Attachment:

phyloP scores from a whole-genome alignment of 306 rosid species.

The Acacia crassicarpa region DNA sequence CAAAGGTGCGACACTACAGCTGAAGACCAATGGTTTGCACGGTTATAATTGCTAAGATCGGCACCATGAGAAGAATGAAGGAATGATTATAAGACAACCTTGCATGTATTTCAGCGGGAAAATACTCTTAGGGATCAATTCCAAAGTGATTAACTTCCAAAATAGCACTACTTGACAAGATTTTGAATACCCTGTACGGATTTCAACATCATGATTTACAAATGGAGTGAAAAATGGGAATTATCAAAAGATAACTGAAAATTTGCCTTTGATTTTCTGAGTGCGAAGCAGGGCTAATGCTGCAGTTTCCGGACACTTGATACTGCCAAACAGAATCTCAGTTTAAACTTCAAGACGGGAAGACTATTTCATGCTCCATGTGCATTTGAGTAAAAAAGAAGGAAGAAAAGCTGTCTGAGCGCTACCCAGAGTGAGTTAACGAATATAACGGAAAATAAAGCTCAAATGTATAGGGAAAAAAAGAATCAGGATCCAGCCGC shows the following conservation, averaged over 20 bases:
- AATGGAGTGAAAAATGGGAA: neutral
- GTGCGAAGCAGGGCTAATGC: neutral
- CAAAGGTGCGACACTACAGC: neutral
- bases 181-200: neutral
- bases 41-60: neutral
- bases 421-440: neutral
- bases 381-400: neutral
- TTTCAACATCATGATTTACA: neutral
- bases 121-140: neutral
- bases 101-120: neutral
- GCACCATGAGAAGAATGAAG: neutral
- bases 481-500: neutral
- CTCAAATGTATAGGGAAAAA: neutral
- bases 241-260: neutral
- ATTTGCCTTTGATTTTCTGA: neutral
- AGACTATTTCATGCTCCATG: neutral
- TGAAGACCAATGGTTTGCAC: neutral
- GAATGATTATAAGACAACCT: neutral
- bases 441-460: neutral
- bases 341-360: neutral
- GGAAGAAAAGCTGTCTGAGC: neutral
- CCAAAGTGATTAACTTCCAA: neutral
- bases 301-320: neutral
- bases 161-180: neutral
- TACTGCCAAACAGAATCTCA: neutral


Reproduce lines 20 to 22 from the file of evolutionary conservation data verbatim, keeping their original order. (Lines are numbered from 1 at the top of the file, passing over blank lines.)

- GAATGATTATAAGACAACCT: neutral
- bases 441-460: neutral
- bases 341-360: neutral